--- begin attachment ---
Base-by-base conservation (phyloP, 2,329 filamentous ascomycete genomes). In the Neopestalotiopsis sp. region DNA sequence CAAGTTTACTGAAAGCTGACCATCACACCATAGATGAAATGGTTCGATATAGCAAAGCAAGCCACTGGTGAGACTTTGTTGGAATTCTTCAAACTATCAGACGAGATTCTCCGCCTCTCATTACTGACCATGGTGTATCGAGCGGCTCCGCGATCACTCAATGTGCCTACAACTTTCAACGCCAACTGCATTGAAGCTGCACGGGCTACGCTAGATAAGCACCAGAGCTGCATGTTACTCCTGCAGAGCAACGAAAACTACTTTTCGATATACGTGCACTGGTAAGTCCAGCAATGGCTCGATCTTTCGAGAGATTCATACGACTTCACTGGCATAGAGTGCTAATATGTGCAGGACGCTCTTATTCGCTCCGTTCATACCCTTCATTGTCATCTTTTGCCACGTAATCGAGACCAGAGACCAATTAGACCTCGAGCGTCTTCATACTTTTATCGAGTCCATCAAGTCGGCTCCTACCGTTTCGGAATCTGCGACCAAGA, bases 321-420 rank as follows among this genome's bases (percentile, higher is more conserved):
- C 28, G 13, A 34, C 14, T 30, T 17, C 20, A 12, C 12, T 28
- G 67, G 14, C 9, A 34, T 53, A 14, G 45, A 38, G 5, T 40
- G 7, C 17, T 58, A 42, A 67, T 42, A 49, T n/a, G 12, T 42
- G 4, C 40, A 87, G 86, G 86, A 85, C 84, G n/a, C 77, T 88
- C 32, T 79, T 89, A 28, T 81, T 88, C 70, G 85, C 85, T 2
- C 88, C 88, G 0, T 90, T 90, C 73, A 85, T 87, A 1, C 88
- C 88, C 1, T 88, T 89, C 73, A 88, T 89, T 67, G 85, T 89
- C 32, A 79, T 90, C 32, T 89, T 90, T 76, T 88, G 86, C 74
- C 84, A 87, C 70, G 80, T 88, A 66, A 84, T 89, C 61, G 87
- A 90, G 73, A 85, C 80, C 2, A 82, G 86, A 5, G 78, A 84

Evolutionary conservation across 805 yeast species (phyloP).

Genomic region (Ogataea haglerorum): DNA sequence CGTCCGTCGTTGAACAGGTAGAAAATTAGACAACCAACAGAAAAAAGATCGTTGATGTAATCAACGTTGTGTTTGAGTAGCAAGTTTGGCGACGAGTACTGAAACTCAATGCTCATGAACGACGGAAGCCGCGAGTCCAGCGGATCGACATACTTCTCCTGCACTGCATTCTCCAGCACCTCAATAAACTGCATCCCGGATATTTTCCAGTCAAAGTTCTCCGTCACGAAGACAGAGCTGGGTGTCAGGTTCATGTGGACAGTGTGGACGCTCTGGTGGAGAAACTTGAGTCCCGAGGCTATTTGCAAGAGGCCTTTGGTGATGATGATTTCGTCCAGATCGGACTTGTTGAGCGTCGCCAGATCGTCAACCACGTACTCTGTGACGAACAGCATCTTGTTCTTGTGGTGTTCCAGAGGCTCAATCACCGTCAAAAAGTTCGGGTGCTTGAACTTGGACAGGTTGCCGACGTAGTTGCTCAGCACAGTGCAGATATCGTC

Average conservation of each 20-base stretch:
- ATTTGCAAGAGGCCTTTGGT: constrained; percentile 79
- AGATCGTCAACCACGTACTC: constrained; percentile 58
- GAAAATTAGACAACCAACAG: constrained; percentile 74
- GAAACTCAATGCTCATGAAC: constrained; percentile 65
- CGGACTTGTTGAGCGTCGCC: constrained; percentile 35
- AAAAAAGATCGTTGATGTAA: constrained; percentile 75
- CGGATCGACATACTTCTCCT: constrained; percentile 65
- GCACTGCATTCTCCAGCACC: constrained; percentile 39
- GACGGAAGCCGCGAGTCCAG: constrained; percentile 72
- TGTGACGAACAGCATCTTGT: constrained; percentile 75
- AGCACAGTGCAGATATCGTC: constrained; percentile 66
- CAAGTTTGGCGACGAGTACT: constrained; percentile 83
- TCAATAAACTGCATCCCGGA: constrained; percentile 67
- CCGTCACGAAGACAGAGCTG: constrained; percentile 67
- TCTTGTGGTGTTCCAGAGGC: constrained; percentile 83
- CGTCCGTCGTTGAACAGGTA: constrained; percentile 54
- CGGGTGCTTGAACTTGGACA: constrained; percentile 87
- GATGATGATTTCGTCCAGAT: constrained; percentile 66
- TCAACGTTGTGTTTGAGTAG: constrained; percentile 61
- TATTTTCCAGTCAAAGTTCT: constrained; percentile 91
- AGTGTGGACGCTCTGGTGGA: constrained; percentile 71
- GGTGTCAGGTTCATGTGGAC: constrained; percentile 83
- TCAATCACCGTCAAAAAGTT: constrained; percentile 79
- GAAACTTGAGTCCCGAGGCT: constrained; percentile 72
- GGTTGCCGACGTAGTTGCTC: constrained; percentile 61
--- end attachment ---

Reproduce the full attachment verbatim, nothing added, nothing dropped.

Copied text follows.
Base-by-base conservation (phyloP, 2,329 filamentous ascomycete genomes). In the Neopestalotiopsis sp. region DNA sequence CAAGTTTACTGAAAGCTGACCATCACACCATAGATGAAATGGTTCGATATAGCAAAGCAAGCCACTGGTGAGACTTTGTTGGAATTCTTCAAACTATCAGACGAGATTCTCCGCCTCTCATTACTGACCATGGTGTATCGAGCGGCTCCGCGATCACTCAATGTGCCTACAACTTTCAACGCCAACTGCATTGAAGCTGCACGGGCTACGCTAGATAAGCACCAGAGCTGCATGTTACTCCTGCAGAGCAACGAAAACTACTTTTCGATATACGTGCACTGGTAAGTCCAGCAATGGCTCGATCTTTCGAGAGATTCATACGACTTCACTGGCATAGAGTGCTAATATGTGCAGGACGCTCTTATTCGCTCCGTTCATACCCTTCATTGTCATCTTTTGCCACGTAATCGAGACCAGAGACCAATTAGACCTCGAGCGTCTTCATACTTTTATCGAGTCCATCAAGTCGGCTCCTACCGTTTCGGAATCTGCGACCAAGA, bases 321-420 rank as follows among this genome's bases (percentile, higher is more conserved):
- C 28, G 13, A 34, C 14, T 30, T 17, C 20, A 12, C 12, T 28
- G 67, G 14, C 9, A 34, T 53, A 14, G 45, A 38, G 5, T 40
- G 7, C 17, T 58, A 42, A 67, T 42, A 49, T n/a, G 12, T 42
- G 4, C 40, A 87, G 86, G 86, A 85, C 84, G n/a, C 77, T 88
- C 32, T 79, T 89, A 28, T 81, T 88, C 70, G 85, C 85, T 2
- C 88, C 88, G 0, T 90, T 90, C 73, A 85, T 87, A 1, C 88
- C 88, C 1, T 88, T 89, C 73, A 88, T 89, T 67, G 85, T 89
- C 32, A 79, T 90, C 32, T 89, T 90, T 76, T 88, G 86, C 74
- C 84, A 87, C 70, G 80, T 88, A 66, A 84, T 89, C 61, G 87
- A 90, G 73, A 85, C 80, C 2, A 82, G 86, A 5, G 78, A 84

Evolutionary conservation across 805 yeast species (phyloP).

Genomic region (Ogataea haglerorum): DNA sequence CGTCCGTCGTTGAACAGGTAGAAAATTAGACAACCAACAGAAAAAAGATCGTTGATGTAATCAACGTTGTGTTTGAGTAGCAAGTTTGGCGACGAGTACTGAAACTCAATGCTCATGAACGACGGAAGCCGCGAGTCCAGCGGATCGACATACTTCTCCTGCACTGCATTCTCCAGCACCTCAATAAACTGCATCCCGGATATTTTCCAGTCAAAGTTCTCCGTCACGAAGACAGAGCTGGGTGTCAGGTTCATGTGGACAGTGTGGACGCTCTGGTGGAGAAACTTGAGTCCCGAGGCTATTTGCAAGAGGCCTTTGGTGATGATGATTTCGTCCAGATCGGACTTGTTGAGCGTCGCCAGATCGTCAACCACGTACTCTGTGACGAACAGCATCTTGTTCTTGTGGTGTTCCAGAGGCTCAATCACCGTCAAAAAGTTCGGGTGCTTGAACTTGGACAGGTTGCCGACGTAGTTGCTCAGCACAGTGCAGATATCGTC

Average conservation of each 20-base stretch:
- ATTTGCAAGAGGCCTTTGGT: constrained; percentile 79
- AGATCGTCAACCACGTACTC: constrained; percentile 58
- GAAAATTAGACAACCAACAG: constrained; percentile 74
- GAAACTCAATGCTCATGAAC: constrained; percentile 65
- CGGACTTGTTGAGCGTCGCC: constrained; percentile 35
- AAAAAAGATCGTTGATGTAA: constrained; percentile 75
- CGGATCGACATACTTCTCCT: constrained; percentile 65
- GCACTGCATTCTCCAGCACC: constrained; percentile 39
- GACGGAAGCCGCGAGTCCAG: constrained; percentile 72
- TGTGACGAACAGCATCTTGT: constrained; percentile 75
- AGCACAGTGCAGATATCGTC: constrained; percentile 66
- CAAGTTTGGCGACGAGTACT: constrained; percentile 83
- TCAATAAACTGCATCCCGGA: constrained; percentile 67
- CCGTCACGAAGACAGAGCTG: constrained; percentile 67
- TCTTGTGGTGTTCCAGAGGC: constrained; percentile 83
- CGTCCGTCGTTGAACAGGTA: constrained; percentile 54
- CGGGTGCTTGAACTTGGACA: constrained; percentile 87
- GATGATGATTTCGTCCAGAT: constrained; percentile 66
- TCAACGTTGTGTTTGAGTAG: constrained; percentile 61
- TATTTTCCAGTCAAAGTTCT: constrained; percentile 91
- AGTGTGGACGCTCTGGTGGA: constrained; percentile 71
- GGTGTCAGGTTCATGTGGAC: constrained; percentile 83
- TCAATCACCGTCAAAAAGTT: constrained; percentile 79
- GAAACTTGAGTCCCGAGGCT: constrained; percentile 72
- GGTTGCCGACGTAGTTGCTC: constrained; percentile 61